etymological work in 1814, examining severally the ten parts of speech, and
finding what he supposed to be the true origin of all the words in some of
the classes, was led to throw one into an other, till he had destroyed
seven of them. Then, resolving that each word ought to be classed according
to the meaning which its etymology fixes upon it, he refers the number of
classes to _nature_, thus: "If, then, each [word] has a _meaning_, and is
capable of raising an idea in the mind, that idea must have its prototype
in nature. It must either denote an _exertion_, and is therefore a _verb_;
or a _quality_, and is, in that case, an _adjective_; or it must express an
_assemblage_ of qualities, such as is observed to belong to some individual
object, and is, on this supposition, the _name_ of such object, or a
_noun_. * * * We have thus given an account of the different divisions of
words, and have found that the whole may be classed under the three heads
of Names, Qualities, and Actions; or Nouns, Adjectives, and
Verbs."--_Introd. to Analyt. Dict._, p. 22.

22. This notion of the parts of speech, as the reader will presently see,
found an advocate also in the author of the popular little story of Jack
Halyard. It appears in his Philosophic Grammar published in Philadelphia in
1827. Whether the writer borrowed it from Booth, or was led into it by the
light of "nature," I am unable to say: he does not appear to have derived
it from the ancients. Now, if either he or the lexicographer has discovered
in "nature" a prototype for this scheme of grammar, the discovery is only
to be proved, and the schemes of all other grammarians, ancient or modern,
must give place to it. For the reader will observe that this triad of parts
is not that which is mentioned by Vossius and Quintilian. But authority may
be found for reducing the number of the parts of speech yet lower. Plato,
according to Harris, and the first inquirers into language, according to
Horne Tooke, made them _two_; nouns and verbs, which Crombie, Dalton,
M'Culloch, and some others, say, are the only parts essentially necessary
for the communication of our thoughts. Those who know nothing about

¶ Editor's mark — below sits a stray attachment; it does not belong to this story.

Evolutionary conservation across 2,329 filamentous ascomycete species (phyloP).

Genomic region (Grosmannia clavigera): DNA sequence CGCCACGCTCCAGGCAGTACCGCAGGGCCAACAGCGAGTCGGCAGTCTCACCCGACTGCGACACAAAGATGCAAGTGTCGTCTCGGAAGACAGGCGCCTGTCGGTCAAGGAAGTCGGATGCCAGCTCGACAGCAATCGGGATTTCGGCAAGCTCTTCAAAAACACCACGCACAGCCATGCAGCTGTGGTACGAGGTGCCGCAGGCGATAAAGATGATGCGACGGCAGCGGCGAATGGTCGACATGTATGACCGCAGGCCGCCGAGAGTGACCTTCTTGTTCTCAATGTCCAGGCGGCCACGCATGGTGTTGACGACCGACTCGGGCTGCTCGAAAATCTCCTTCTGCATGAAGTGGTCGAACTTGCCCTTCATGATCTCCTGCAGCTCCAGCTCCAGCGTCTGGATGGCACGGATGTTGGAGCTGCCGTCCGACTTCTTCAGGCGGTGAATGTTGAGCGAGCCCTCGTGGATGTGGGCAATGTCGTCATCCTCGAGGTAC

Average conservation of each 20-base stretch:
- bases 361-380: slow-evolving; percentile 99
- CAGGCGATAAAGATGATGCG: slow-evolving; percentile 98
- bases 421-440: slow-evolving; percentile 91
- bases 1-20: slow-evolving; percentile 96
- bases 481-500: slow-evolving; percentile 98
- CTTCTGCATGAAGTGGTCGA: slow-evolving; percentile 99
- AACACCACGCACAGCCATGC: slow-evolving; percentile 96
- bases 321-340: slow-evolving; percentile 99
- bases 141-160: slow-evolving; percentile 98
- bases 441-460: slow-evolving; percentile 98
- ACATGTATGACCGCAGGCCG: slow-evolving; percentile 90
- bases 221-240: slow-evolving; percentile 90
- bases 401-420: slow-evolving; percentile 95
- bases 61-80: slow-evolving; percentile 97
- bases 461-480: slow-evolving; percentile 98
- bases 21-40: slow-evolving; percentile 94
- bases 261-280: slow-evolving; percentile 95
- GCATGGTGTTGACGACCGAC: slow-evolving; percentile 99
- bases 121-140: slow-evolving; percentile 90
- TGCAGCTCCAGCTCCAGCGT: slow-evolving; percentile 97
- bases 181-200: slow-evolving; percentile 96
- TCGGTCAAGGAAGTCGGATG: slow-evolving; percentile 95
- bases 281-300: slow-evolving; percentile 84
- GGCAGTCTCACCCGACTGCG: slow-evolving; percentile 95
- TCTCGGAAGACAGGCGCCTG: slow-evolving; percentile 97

grammar, regard all words as of _one_ class. To them, a word is simply a
word; and under what other name it may come, is no concern of theirs.

23. Towards this point, tends every attempt to simplify grammar by
suppressing any of the _ten_ parts of speech. Nothing is gained by it; and
it is a departure from the best authority. We see by what steps this kind
of reasoning may descend; and we have an admirable illustration of it in
the several grammatical works of William S. Cardell. I shall mention them
in the order in which they appeared; and the reader may judge whether the
author does not ultimately arrive at the conclusion to which the foregoing
series is conducted. This writer, in his Essay on Language, reckons seven
parts of speech; in his New-York Grammar, six; in his Hartford Grammar,
three principal, with three others subordinate; in his Philadelphia
Grammar, three only--nouns, adjectives, and verbs. Here he alleges, "The
unerring plan of _nature_ has established three classes of perceptions, and
consequently three parts of speech."--P. 171. He says this, as if he meant
to abide by it. But, on his twenty-third page, we are told, "Every
adjective is either a noun or a participle." Now, by his own showing, there
are no participles: he makes them all adjectives, in each of his schemes.
It follows, therefore, that all his adjectives, including what others call
participles, are nouns. And this reduces his three parts of speech to two,
in spite of "the unerring plan of _nature!_" But even this number is more
than he well believed in; for, on the twenty-first page of the book, he
affirms, that, "All other terms are but derivative forms and new
applications of _nouns_." So simple a thing is this method of grammar! But
Neef, in his zeal for reformation, carries the anticlimax fairly off the
brink; and declares, "In the grammar which shall be the work of my pupils,
there shall be found no nouns, no pronouns, no articles, no participles, no
verbs, no prepositions, no conjunctions, no adverbs, no interjections, no
gerunds, not even one single supine. Unmercifully shall they be banished
from it."--_Neef's Method of Education_, p. 60.

24. When Cardell's system appeared, several respectable men, convinced by
"his powerful demonstrations," admitted that he had made "many things in
the _established doctrines_ of the expounders of language appear
sufficiently ridiculous;" [75] and willingly lent him the influence of
their names, trusting that his admirable scheme of English grammar, in
which their ignorance saw nothing but new truth, would be speedily
"perfected and generally embraced." [76] Being invited by the author to a
discussion of his principles, I opposed them _in his presence_, both
privately and publicly; defending against him, not unsuccessfully, those
doctrines which time and custom have sanctioned. And, what is remarkable,
that candid opposition which Cardell himself had treated with respect, and
parried in vain, was afterwards, by some of his converts, impeached of all
unfairness, and even accused of wanting common sense. "No one," says
Niebuhr, "ever overthrew a literary idol, without provoking the anger of
its worshipers."--_Philological Museum_, Vol. i, p. 489. The certificates
given in commendation of this "set of opinions," though they had no
extensive effect on the public, showed full well that the signers knew
little of the history of grammar; and it is the continual repetition of